Noting that Covid has stalled many industry partners’ outputs apart from those in 5G health, millimetre wave wireless technology provider Blue Wireless has revealed its part in supporting social care and education leader Liverpool 5G Create in creating intellectual property (IP).
Liverpool 5G Create is led by the University of Liverpool with partners Liverpool City Council, Blu Wireless Technology, Broadway Partners, Liverpool John Moores University, CGA Simulation, Docobo, NHS Liverpool Clinical Commissioning Group and Merseycare NHS Foundation Trust. The project is managed and supported by the eHealth Cluster with further services supplied by Telet Research (NI), AIMES Management Services and Real Wireless.
Part of DCMS-funded 5G Testbeds and Trials Programme, the Liverpool 5G Health and Social Care Testbed began operation in April 2018, and the Liverpool 5G Create: Connecting Health and Social Care project, announced in August 2020, set out to develop a private, independent 5G network for health and social care services in the Kensington area of the city.
The network is designed to reduce digital poverty for vulnerable people in need, providing safe, free and accessible connectivity to services including health, social care and education. The project looked to increase the area covered, upgrade existing mmWave nodes, integrate small cell technology and trial a range of use cases in health and social care.
Blu Wireless developed unique mmWave technology for the Liverpool 5G project, to provide coverage in densely populated city streets. Liverpool 5G’s “network-of-networks” is itself a unique technology. A hybrid consolidation, it uses mmWave back-haul, LoRaWan, and, more recently, Telet Research’s 5G small cell network and roaming technologies. Designed using a bespoke simulation-based network planning tool and supporting multiple, innovative health applications, the project has already generated significant new IP.
Liverpool 5G’s network employs 5G small cells, deployed on a mesh network that relies on the proximity of “line of sight” to work efficiently. This is said to be a plus for supporting the kind of public sector technologies the project delivers, which need a power source that delivers the same power as a handset to work efficiently. A traditional 5G base station was deemed as not fit for purpose to deliver the 5G to the project’s technologies in people’s homes, especially in a dense, urban environment like Kensington. This was another reason for developing a new business model for an agile network that doesn’t require a base station.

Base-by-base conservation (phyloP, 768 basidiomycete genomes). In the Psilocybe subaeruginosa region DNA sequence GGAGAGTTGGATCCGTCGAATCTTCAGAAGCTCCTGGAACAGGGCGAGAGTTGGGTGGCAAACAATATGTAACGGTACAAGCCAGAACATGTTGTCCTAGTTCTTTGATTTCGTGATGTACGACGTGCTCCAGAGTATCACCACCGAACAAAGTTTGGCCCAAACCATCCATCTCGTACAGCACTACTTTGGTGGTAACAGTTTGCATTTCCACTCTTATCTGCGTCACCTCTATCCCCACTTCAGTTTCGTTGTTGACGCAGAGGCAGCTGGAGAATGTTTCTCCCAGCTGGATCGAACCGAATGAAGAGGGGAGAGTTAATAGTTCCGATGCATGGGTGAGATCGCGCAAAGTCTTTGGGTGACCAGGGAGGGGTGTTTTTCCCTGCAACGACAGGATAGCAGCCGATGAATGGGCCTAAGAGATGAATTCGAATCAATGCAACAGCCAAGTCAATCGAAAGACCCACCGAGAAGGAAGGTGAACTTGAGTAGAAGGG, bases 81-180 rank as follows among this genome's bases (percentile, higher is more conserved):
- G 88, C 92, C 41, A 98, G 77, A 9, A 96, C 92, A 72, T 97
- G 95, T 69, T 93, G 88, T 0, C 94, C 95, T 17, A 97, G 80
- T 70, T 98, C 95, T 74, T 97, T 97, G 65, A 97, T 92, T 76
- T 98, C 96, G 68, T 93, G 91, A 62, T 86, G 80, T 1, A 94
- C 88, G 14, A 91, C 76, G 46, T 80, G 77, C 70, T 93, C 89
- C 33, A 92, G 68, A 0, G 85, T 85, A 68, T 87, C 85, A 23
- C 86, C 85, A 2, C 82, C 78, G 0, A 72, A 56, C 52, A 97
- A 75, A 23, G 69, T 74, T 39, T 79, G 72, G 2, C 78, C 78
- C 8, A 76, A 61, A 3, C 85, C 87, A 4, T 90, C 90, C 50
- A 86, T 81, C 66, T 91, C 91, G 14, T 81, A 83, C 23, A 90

The 5G network in Liverpool is said to be unique, as a hybrid 5G small cell public sector network of this scale has not been attempted before. 5G-supported remote GP consultations, online wound management, a haptic (remote hug) shirt, care homes sensors, an anti-anxiety app for children under eight, and support for children learning at home during the Covid 19 pandemic are among the technologies being trialled by the community. The 5G connection to use these technologies is provided free to the community for the course of the project.
Neill Young, technical marketing manager and smart city lead at Blu Wireless, described the Liverpool project as a great proving ground for how the mmWave networking equipment performs in a dense, urban environment.
“We used the Liverpool deployment as a chance to refine and advance the development of our mmWave networking products,” he said. “New features, introduced as part of the Liverpool 5G project, that are finding their way into other projects, include new generations of hardware, extended range through multi-hops and the integration with 5G small cells.”
Upgrading and expanding Liverpool’s independent, private 5G network continues apace. In 2021, the project will also focus on education by supplying 5G support to local schools, home schoolers and Kensington Community Centre. Blu Wireless said it will continue to upgrade the mmWave network in Liverpool deployed during the original DCMS-funded 2018 Testbed and Trials Programme with its latest generation of wireless networking modules, while Telet Research adds its small cell network for 5G user and device access.
The upgrade, which Blu Wireless has described as generational, is designed to allow for more flexible deployments by including two modems and antenna systems per node, as well as improved mounting and environmental protection. The network range will be extended by transferring data across multi-hops, so that hard-to-reach areas can have multi-gigabit access and backhaul network speeds without needing line-of-sight across the network. This will extend to fully dynamic mesh capabilities, meaning that traffic paths can be rerouted if a signal is blocked by, for example, a truck parking in front of a node.
What is said to be one of the project’s most significant developments will be the integration and deployment of 5G small cells, used by operators to create 5G wireless networks for consumers.
“This integration is vital as mmWave technology can support the creation of wireless mesh networks in indoor and outdoor areas, which can be implemented to address the connectivity needs of cities and communities,” said Young.
“Connecting sub 6-GHz 5G networks via mmWave access and backhaul opens up a whole range of new opportunities in dense, urban areas and enterprise deployments, including delivering 5G-enabled critical public services and accelerating the roll-out of IoT applications essential for smart cities.”
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